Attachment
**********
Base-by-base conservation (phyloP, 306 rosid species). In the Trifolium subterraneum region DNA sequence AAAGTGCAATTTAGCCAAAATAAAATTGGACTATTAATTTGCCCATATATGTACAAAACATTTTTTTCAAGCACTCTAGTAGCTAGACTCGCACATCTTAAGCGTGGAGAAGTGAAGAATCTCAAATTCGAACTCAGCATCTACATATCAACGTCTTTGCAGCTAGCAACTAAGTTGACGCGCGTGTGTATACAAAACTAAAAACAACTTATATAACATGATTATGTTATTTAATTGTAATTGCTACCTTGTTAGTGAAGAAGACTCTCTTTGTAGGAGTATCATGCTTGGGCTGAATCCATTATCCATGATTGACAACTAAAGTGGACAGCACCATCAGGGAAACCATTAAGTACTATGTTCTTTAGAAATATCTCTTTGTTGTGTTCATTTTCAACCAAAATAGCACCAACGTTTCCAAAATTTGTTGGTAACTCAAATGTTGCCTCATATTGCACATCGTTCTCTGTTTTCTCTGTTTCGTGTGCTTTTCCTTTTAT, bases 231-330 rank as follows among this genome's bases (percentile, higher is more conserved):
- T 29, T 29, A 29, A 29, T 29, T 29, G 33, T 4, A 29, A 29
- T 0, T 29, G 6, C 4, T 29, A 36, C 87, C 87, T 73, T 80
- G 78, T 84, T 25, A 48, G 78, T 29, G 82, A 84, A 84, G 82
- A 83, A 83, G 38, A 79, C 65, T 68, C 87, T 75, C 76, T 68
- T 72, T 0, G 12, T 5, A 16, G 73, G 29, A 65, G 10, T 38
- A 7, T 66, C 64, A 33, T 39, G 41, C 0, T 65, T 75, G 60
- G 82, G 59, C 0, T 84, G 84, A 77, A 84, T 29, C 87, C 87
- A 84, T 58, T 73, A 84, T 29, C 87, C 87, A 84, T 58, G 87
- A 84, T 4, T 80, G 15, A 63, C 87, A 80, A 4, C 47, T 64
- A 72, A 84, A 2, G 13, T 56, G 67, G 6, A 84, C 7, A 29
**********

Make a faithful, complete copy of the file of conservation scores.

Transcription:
Base-by-base conservation (phyloP, 306 rosid species). In the Trifolium subterraneum region DNA sequence AAAGTGCAATTTAGCCAAAATAAAATTGGACTATTAATTTGCCCATATATGTACAAAACATTTTTTTCAAGCACTCTAGTAGCTAGACTCGCACATCTTAAGCGTGGAGAAGTGAAGAATCTCAAATTCGAACTCAGCATCTACATATCAACGTCTTTGCAGCTAGCAACTAAGTTGACGCGCGTGTGTATACAAAACTAAAAACAACTTATATAACATGATTATGTTATTTAATTGTAATTGCTACCTTGTTAGTGAAGAAGACTCTCTTTGTAGGAGTATCATGCTTGGGCTGAATCCATTATCCATGATTGACAACTAAAGTGGACAGCACCATCAGGGAAACCATTAAGTACTATGTTCTTTAGAAATATCTCTTTGTTGTGTTCATTTTCAACCAAAATAGCACCAACGTTTCCAAAATTTGTTGGTAACTCAAATGTTGCCTCATATTGCACATCGTTCTCTGTTTTCTCTGTTTCGTGTGCTTTTCCTTTTAT, bases 231-330 rank as follows among this genome's bases (percentile, higher is more conserved):
- T 29, T 29, A 29, A 29, T 29, T 29, G 33, T 4, A 29, A 29
- T 0, T 29, G 6, C 4, T 29, A 36, C 87, C 87, T 73, T 80
- G 78, T 84, T 25, A 48, G 78, T 29, G 82, A 84, A 84, G 82
- A 83, A 83, G 38, A 79, C 65, T 68, C 87, T 75, C 76, T 68
- T 72, T 0, G 12, T 5, A 16, G 73, G 29, A 65, G 10, T 38
- A 7, T 66, C 64, A 33, T 39, G 41, C 0, T 65, T 75, G 60
- G 82, G 59, C 0, T 84, G 84, A 77, A 84, T 29, C 87, C 87
- A 84, T 58, T 73, A 84, T 29, C 87, C 87, A 84, T 58, G 87
- A 84, T 4, T 80, G 15, A 63, C 87, A 80, A 4, C 47, T 64
- A 72, A 84, A 2, G 13, T 56, G 67, G 6, A 84, C 7, A 29